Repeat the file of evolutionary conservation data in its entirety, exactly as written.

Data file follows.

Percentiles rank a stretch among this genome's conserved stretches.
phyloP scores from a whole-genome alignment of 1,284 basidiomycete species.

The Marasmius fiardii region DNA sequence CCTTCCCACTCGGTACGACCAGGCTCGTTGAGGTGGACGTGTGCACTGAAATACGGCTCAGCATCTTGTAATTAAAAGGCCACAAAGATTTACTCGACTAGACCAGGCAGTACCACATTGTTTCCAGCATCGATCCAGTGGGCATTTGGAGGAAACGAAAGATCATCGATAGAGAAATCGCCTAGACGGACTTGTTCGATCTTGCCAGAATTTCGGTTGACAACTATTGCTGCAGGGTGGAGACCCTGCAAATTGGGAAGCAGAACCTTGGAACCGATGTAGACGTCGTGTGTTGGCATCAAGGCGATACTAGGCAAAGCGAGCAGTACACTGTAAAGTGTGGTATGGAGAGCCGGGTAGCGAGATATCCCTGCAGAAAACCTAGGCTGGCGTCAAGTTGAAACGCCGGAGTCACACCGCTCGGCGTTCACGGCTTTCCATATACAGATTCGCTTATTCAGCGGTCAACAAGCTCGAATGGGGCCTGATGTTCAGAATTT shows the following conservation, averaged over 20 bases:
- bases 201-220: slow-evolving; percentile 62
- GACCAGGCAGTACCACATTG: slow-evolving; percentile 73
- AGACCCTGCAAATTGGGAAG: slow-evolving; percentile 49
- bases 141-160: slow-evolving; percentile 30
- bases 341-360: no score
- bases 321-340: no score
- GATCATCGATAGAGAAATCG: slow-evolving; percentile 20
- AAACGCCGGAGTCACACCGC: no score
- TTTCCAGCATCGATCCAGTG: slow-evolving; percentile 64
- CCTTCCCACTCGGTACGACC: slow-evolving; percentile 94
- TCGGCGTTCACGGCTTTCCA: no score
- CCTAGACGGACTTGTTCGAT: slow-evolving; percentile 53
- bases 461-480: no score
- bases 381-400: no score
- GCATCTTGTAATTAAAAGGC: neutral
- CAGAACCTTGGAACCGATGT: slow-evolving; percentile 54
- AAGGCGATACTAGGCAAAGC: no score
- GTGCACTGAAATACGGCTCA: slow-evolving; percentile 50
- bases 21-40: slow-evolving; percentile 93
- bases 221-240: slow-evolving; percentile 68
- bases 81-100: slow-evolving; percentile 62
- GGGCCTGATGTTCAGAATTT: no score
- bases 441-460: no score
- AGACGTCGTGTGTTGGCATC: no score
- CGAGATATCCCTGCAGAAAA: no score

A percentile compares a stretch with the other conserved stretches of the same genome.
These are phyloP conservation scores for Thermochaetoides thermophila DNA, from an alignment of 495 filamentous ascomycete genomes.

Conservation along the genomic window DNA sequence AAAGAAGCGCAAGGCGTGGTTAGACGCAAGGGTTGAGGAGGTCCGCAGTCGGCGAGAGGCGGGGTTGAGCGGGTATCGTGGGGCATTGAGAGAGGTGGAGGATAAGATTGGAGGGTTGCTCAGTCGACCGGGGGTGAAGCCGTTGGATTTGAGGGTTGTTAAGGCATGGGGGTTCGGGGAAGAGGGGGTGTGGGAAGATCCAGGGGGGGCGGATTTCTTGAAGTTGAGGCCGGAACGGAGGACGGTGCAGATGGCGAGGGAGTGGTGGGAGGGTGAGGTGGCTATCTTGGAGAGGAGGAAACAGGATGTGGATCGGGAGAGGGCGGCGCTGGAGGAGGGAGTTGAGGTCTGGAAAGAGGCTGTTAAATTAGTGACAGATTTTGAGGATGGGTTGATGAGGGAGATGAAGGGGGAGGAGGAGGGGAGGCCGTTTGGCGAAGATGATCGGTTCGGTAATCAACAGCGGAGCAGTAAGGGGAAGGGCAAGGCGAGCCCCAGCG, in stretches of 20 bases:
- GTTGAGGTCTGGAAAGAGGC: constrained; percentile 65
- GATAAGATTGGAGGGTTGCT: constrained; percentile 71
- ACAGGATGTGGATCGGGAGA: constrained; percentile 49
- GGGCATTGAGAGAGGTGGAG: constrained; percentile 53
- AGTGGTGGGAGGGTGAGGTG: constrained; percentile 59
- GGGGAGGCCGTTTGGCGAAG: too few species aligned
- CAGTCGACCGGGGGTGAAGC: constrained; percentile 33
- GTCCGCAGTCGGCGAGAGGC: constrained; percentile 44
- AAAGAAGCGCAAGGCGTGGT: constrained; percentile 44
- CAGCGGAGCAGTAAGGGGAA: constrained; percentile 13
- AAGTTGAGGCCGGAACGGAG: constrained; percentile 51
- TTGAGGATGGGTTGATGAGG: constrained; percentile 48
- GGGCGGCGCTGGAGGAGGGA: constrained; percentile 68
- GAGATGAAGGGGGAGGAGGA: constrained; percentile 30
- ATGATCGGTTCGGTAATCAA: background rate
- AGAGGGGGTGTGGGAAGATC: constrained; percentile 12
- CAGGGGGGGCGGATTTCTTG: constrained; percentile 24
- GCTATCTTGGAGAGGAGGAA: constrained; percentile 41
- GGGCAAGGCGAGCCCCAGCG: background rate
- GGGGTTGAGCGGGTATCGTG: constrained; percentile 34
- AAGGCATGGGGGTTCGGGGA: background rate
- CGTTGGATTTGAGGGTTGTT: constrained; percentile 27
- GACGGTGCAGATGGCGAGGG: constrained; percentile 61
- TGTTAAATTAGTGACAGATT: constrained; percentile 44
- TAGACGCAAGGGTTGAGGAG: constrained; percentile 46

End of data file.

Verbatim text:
Percentiles rank a stretch among this genome's conserved stretches.
phyloP scores from a whole-genome alignment of 1,284 basidiomycete species.

The Marasmius fiardii region DNA sequence CCTTCCCACTCGGTACGACCAGGCTCGTTGAGGTGGACGTGTGCACTGAAATACGGCTCAGCATCTTGTAATTAAAAGGCCACAAAGATTTACTCGACTAGACCAGGCAGTACCACATTGTTTCCAGCATCGATCCAGTGGGCATTTGGAGGAAACGAAAGATCATCGATAGAGAAATCGCCTAGACGGACTTGTTCGATCTTGCCAGAATTTCGGTTGACAACTATTGCTGCAGGGTGGAGACCCTGCAAATTGGGAAGCAGAACCTTGGAACCGATGTAGACGTCGTGTGTTGGCATCAAGGCGATACTAGGCAAAGCGAGCAGTACACTGTAAAGTGTGGTATGGAGAGCCGGGTAGCGAGATATCCCTGCAGAAAACCTAGGCTGGCGTCAAGTTGAAACGCCGGAGTCACACCGCTCGGCGTTCACGGCTTTCCATATACAGATTCGCTTATTCAGCGGTCAACAAGCTCGAATGGGGCCTGATGTTCAGAATTT shows the following conservation, averaged over 20 bases:
- bases 201-220: slow-evolving; percentile 62
- GACCAGGCAGTACCACATTG: slow-evolving; percentile 73
- AGACCCTGCAAATTGGGAAG: slow-evolving; percentile 49
- bases 141-160: slow-evolving; percentile 30
- bases 341-360: no score
- bases 321-340: no score
- GATCATCGATAGAGAAATCG: slow-evolving; percentile 20
- AAACGCCGGAGTCACACCGC: no score
- TTTCCAGCATCGATCCAGTG: slow-evolving; percentile 64
- CCTTCCCACTCGGTACGACC: slow-evolving; percentile 94
- TCGGCGTTCACGGCTTTCCA: no score
- CCTAGACGGACTTGTTCGAT: slow-evolving; percentile 53
- bases 461-480: no score
- bases 381-400: no score
- GCATCTTGTAATTAAAAGGC: neutral
- CAGAACCTTGGAACCGATGT: slow-evolving; percentile 54
- AAGGCGATACTAGGCAAAGC: no score
- GTGCACTGAAATACGGCTCA: slow-evolving; percentile 50
- bases 21-40: slow-evolving; percentile 93
- bases 221-240: slow-evolving; percentile 68
- bases 81-100: slow-evolving; percentile 62
- GGGCCTGATGTTCAGAATTT: no score
- bases 441-460: no score
- AGACGTCGTGTGTTGGCATC: no score
- CGAGATATCCCTGCAGAAAA: no score

A percentile compares a stretch with the other conserved stretches of the same genome.
These are phyloP conservation scores for Thermochaetoides thermophila DNA, from an alignment of 495 filamentous ascomycete genomes.

Conservation along the genomic window DNA sequence AAAGAAGCGCAAGGCGTGGTTAGACGCAAGGGTTGAGGAGGTCCGCAGTCGGCGAGAGGCGGGGTTGAGCGGGTATCGTGGGGCATTGAGAGAGGTGGAGGATAAGATTGGAGGGTTGCTCAGTCGACCGGGGGTGAAGCCGTTGGATTTGAGGGTTGTTAAGGCATGGGGGTTCGGGGAAGAGGGGGTGTGGGAAGATCCAGGGGGGGCGGATTTCTTGAAGTTGAGGCCGGAACGGAGGACGGTGCAGATGGCGAGGGAGTGGTGGGAGGGTGAGGTGGCTATCTTGGAGAGGAGGAAACAGGATGTGGATCGGGAGAGGGCGGCGCTGGAGGAGGGAGTTGAGGTCTGGAAAGAGGCTGTTAAATTAGTGACAGATTTTGAGGATGGGTTGATGAGGGAGATGAAGGGGGAGGAGGAGGGGAGGCCGTTTGGCGAAGATGATCGGTTCGGTAATCAACAGCGGAGCAGTAAGGGGAAGGGCAAGGCGAGCCCCAGCG, in stretches of 20 bases:
- GTTGAGGTCTGGAAAGAGGC: constrained; percentile 65
- GATAAGATTGGAGGGTTGCT: constrained; percentile 71
- ACAGGATGTGGATCGGGAGA: constrained; percentile 49
- GGGCATTGAGAGAGGTGGAG: constrained; percentile 53
- AGTGGTGGGAGGGTGAGGTG: constrained; percentile 59
- GGGGAGGCCGTTTGGCGAAG: too few species aligned
- CAGTCGACCGGGGGTGAAGC: constrained; percentile 33
- GTCCGCAGTCGGCGAGAGGC: constrained; percentile 44
- AAAGAAGCGCAAGGCGTGGT: constrained; percentile 44
- CAGCGGAGCAGTAAGGGGAA: constrained; percentile 13
- AAGTTGAGGCCGGAACGGAG: constrained; percentile 51
- TTGAGGATGGGTTGATGAGG: constrained; percentile 48
- GGGCGGCGCTGGAGGAGGGA: constrained; percentile 68
- GAGATGAAGGGGGAGGAGGA: constrained; percentile 30
- ATGATCGGTTCGGTAATCAA: background rate
- AGAGGGGGTGTGGGAAGATC: constrained; percentile 12
- CAGGGGGGGCGGATTTCTTG: constrained; percentile 24
- GCTATCTTGGAGAGGAGGAA: constrained; percentile 41
- GGGCAAGGCGAGCCCCAGCG: background rate
- GGGGTTGAGCGGGTATCGTG: constrained; percentile 34
- AAGGCATGGGGGTTCGGGGA: background rate
- CGTTGGATTTGAGGGTTGTT: constrained; percentile 27
- GACGGTGCAGATGGCGAGGG: constrained; percentile 61
- TGTTAAATTAGTGACAGATT: constrained; percentile 44
- TAGACGCAAGGGTTGAGGAG: constrained; percentile 46